Labour's plans for the financial services sector

Rachel Reeves' 2024 Mais Lecture may have focussed on economics, but it shared key philosophical themes with the Labour Party's high-level policy statement on financial services (FS) Financing Growth: Labour's plans for financial services (the Plan). 

The opinions expressed here are those of the authors. They do not necessarily reflect the views or positions of UK Finance or its members.

Rachel Reeves' 2024 Mais Lecture may have focussed on economics, but it shared key philosophical themes with the Labour Party's high-level policy statement on financial services (FS) Financing Growth: Labour's plans for financial services (the Plan). The shared philosophical themes perhaps demonstrates Labour's hopes that its plan for the FS sector will support growth in the wider economy as well as helping "people reach their financial goals".

In her Mais Lecture, Rachel Reeves quoted the philosopher Bernard Williams, who wrote of the ‘first political question’ – ‘the securing of order, protection, safety, trust, and the conditions of cooperation'. The themes Williams was considering are at the heart of Labour's policies on economics and financial services and reveal a significant amount about what the FS sector might expect under a future Labour government. The first political question emphasises the importance of stability and cooperation (or partnerships) as conditions for wider success. Central to the Plan is a commitment to continuity of the current package of FS reforms. Whilst "reform" and "stability" do not immediately sound like the same thing, the point here is that Labour is not proposing a change of direction from that which the FS sector is already embarked upon. Consistency is the key as it allows the FS sector to plan effectively and is not overly disruptive to its functions of lending and service provision. The Labour party is also keen to foster trust and cooperation with businesses generally and specifically with FS firms, which is why it has embarked upon its widely publicised dialogue with the FS sector. The Plan hints at the importance of dialogue, which is central to trust, and from this the FS sector can infer that a future Labour government would actively continue, and probably extend, the existing dialogue and that the reforms under way following the Financial Services and markets Act 2023 will continue, largely in their current form.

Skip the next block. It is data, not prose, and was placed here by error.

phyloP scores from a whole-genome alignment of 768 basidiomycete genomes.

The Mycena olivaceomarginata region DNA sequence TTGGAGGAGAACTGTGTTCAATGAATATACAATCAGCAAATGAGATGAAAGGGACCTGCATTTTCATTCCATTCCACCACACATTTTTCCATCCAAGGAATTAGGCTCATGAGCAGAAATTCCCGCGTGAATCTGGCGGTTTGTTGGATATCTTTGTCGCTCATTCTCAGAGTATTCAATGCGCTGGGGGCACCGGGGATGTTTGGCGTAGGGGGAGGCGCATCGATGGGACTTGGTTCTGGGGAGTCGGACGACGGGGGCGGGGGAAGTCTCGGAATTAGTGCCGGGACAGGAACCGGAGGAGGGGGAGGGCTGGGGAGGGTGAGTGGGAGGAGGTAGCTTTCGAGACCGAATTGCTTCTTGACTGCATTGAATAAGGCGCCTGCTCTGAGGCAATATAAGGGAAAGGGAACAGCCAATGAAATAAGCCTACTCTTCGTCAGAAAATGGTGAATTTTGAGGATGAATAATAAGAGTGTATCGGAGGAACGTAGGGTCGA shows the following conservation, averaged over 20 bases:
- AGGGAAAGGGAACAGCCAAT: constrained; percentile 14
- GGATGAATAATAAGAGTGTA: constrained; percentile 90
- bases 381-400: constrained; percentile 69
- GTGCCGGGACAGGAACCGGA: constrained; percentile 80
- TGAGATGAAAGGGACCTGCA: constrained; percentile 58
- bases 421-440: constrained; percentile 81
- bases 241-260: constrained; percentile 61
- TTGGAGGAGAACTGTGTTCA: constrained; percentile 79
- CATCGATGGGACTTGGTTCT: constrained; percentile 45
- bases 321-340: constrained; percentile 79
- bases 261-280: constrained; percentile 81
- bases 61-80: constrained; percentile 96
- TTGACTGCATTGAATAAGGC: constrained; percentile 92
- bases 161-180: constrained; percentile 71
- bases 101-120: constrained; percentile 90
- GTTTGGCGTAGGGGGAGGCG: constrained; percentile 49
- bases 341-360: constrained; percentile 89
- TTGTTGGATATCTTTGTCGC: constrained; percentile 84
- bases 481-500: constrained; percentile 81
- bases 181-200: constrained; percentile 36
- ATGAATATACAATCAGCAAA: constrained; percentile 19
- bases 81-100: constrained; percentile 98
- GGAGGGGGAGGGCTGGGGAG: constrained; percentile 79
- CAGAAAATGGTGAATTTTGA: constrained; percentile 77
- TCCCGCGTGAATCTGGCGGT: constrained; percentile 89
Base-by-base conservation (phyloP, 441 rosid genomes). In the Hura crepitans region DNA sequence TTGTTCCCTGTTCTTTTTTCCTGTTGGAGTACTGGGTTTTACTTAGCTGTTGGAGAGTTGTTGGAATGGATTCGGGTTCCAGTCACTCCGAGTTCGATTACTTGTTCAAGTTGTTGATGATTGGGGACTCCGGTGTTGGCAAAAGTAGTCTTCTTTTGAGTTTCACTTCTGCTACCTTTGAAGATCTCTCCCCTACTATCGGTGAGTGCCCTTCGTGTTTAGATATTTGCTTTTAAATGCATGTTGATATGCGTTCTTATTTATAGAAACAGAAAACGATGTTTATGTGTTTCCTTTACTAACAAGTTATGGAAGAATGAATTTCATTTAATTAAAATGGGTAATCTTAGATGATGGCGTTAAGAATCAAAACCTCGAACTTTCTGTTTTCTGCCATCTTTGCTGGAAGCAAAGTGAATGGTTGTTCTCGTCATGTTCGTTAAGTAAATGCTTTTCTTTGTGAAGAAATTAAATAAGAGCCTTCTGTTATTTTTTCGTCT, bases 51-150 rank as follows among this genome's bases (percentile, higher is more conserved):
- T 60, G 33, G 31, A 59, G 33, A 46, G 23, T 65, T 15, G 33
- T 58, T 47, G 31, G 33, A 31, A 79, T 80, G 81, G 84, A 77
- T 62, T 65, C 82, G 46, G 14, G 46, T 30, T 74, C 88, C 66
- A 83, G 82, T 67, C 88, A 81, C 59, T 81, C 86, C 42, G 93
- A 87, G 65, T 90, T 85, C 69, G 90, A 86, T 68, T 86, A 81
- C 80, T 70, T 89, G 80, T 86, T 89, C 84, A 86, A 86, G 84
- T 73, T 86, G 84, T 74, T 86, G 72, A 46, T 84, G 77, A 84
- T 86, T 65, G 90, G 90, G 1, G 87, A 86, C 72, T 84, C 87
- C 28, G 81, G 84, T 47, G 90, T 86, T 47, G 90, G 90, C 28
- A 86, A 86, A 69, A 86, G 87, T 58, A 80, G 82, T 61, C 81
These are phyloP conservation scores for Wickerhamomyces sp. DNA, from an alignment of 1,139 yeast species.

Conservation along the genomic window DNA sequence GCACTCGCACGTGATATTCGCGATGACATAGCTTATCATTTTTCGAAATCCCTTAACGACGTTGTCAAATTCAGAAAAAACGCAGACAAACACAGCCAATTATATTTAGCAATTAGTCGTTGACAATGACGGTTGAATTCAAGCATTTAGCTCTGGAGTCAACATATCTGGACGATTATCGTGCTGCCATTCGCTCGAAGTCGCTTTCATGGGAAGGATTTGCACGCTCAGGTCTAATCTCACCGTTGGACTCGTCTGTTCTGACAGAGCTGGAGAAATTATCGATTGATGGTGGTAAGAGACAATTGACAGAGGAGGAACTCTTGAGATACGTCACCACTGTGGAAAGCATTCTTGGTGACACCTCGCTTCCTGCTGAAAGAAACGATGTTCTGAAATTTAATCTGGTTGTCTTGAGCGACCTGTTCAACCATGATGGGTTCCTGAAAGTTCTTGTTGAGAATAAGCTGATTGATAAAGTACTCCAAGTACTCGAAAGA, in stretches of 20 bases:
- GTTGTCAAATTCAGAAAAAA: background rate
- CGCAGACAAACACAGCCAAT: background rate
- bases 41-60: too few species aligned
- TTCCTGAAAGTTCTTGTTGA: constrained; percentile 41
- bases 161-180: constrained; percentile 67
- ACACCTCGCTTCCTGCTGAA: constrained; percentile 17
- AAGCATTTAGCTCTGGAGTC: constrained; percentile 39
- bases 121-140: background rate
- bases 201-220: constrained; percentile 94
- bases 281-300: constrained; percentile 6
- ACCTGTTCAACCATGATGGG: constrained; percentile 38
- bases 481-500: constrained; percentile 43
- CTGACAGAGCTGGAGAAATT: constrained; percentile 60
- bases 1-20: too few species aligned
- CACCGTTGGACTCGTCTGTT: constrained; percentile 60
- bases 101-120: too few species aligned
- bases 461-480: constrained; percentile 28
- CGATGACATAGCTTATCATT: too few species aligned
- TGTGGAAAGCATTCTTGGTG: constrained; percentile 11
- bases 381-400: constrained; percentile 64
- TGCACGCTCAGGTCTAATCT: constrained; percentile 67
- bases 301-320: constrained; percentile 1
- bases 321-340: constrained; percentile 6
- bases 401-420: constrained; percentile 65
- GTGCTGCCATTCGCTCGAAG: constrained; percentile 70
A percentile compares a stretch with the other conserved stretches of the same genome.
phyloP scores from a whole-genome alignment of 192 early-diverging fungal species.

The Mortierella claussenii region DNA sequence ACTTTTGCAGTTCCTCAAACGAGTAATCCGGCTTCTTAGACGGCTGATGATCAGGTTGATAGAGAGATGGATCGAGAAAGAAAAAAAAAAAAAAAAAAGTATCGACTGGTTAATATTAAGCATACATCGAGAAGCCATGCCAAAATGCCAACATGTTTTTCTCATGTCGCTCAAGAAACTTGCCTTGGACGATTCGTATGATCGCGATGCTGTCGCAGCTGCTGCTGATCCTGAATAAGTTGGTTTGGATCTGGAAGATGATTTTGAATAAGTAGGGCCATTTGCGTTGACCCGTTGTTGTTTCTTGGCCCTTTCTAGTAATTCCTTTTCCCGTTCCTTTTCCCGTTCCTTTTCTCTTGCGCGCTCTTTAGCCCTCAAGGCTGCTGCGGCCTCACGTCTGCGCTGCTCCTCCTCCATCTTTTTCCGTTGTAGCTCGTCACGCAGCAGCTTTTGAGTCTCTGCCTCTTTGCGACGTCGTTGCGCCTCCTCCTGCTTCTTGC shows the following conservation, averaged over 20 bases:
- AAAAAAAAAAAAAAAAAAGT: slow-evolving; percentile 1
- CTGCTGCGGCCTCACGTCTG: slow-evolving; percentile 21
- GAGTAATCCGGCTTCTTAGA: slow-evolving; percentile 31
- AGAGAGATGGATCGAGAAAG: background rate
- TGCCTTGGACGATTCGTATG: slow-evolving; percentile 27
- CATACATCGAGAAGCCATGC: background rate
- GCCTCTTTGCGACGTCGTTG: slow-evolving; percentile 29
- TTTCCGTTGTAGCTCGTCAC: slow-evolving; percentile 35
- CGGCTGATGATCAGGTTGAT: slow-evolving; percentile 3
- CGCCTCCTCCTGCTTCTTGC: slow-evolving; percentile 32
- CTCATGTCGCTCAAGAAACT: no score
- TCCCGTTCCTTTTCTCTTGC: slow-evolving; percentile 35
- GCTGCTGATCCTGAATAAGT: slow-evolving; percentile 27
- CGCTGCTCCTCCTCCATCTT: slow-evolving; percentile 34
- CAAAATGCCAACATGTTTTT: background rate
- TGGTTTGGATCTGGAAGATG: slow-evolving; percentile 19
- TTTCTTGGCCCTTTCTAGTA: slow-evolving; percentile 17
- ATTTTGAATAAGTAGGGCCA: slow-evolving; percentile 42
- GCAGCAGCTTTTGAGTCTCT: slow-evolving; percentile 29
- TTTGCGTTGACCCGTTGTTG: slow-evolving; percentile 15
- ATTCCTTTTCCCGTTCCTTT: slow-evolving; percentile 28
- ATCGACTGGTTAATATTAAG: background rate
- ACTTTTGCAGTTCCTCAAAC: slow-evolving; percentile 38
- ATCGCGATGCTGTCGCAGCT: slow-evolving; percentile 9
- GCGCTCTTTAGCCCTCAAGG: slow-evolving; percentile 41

A further feature of the Plan is how it ties back to the principles set out in Labour's Industrial Strategy, (the Industrial Strategy) which, among other things, has a strong focus on partnerships between public and private sectors, and the government's power to convene, to deliver economic growth, fostering the use of innovation and technologies, and targeted regulatory interventions, which can be cross-sectors as well as financial services specific. The FS sector can expect any future Labour government to encourage, facilitate and champion UK FS activities in these key areas: